Apr 2006
Hardcover
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From Publishers Weekly
Starred Review. Originally published in her comic book Dirty Plotte, then collected in 1995 (and slightly expanded for this edition), Doucet's adaptations of her dreams are some of her weirdest, strongest and funniest work. The French-Canadian artist writes in hilariously crumpled English (one story is called "An Happy Ending Nigthmare" [sic]) and draws herself as an abject, bedheaded mess ambling through a world littered with garbage. She doesn't seem to hold anything back from her subconscious—sexual fantasies, genital mutilations, messy apartments—they're all represented. One section is devoted to dreams in which she turns into a man; another long piece presents a series of dreams about having a baby (who variously has a tail or is a small cat or "wants to go back in"). Doucet's sense of humor...


Mcsweeney's Quarterly Concern: Issue Number 13
Editors Of Staff of McSweeney's Quarterly (Compiler)
1932416080
June 2004
Textbook Hardcover
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From Publishers Weekly
Guest-editing Dave Eggers's literary journal, Jimmy Corrigan cartoonist Ware has assembled a beautifully designed anthology of contemporary art comics, with a few vintage treats thrown in, including an excerpt from "Obadiah Oldbuck"—an 1842 publication that's arguably the first American comic book—and a series of very rough sketches by Charles Schulz. A few pieces have recently been published elsewhere (including excerpts from Mark Beyer's loopy, design-heavy Amy and Jordan and Joe Sacco's comics essay on Sarajevo, The Fixer), but the book is a superb introduction to the best American cartoonists working today. Some of them, including Richard McGuire and Mark Newgarden, haven't published much since the heyday of RAW in the late 1980s and early '90s; others, like Lynda Barry and Jaime and Gilbert...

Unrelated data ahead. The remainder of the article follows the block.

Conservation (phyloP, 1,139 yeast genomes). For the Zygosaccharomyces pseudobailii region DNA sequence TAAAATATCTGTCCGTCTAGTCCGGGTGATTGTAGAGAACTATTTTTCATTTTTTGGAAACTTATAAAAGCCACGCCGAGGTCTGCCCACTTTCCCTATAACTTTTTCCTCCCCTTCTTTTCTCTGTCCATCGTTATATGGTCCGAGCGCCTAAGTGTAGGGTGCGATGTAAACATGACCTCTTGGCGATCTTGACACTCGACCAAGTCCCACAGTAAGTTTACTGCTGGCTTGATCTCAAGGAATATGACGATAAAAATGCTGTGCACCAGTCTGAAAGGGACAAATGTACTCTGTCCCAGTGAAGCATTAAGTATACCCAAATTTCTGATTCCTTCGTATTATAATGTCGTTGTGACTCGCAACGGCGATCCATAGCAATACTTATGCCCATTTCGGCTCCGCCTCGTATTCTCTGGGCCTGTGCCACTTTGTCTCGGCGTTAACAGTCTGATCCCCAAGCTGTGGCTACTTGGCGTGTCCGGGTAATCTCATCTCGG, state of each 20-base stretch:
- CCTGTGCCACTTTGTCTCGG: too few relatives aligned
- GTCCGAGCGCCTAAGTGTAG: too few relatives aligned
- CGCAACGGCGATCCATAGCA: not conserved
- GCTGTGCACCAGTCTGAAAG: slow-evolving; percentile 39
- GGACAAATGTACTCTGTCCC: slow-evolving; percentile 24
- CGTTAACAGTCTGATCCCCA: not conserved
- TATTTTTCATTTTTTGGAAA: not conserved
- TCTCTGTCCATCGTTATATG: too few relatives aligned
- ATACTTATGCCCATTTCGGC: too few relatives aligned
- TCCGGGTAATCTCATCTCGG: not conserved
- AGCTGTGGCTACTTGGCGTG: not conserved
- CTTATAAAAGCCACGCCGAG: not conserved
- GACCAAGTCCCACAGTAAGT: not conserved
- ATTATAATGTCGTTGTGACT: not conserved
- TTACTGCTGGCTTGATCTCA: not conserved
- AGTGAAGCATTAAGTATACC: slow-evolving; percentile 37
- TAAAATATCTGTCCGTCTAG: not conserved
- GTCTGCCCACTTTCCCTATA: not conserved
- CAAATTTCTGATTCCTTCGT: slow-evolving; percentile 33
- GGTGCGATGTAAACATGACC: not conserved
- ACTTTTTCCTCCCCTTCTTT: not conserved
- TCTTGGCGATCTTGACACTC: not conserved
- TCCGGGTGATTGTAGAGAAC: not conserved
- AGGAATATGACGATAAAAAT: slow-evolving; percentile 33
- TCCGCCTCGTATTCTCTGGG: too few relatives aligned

Best of Drawn and Quarterly
Chris Oliveros
0969670141
October 1993
Paperback
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From Publishers Weekly
Canadian comics publisher Drawn & Quarterly has distinguished itself during its four years of publishing by releasing a wonderfully idiosyncratic series of comic book serials notable for an emphasis on autobiographical stories, loose expressive drawing styles and characters either stuck on or passing through the social margins. This beautifully produced trade paperback collects work from D&Q's equally quirky, eponymous quarterly anthology and presents shorter pieces by some of the best young comic artists of the moment. Michael Dougan ( I Can't Tell You Anything ) contributes ``Black Cherry,'' another of his ``dumb job'' stories that recreates the parade of oddballs and crazies that frequent an ice cream parlour where he used to work. Maurice Vellekoops (who contributed the richly colored, ``scandalously'' funny...


Drawn and Quarterly Showcase, Vol. 4
Chris Oliveros
189659798X
July 2006
Paperback
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Review
Praise for Book Three:


House Industries
House Industries
393112620X
January 2004
Hardcover
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Book Description
Cancelled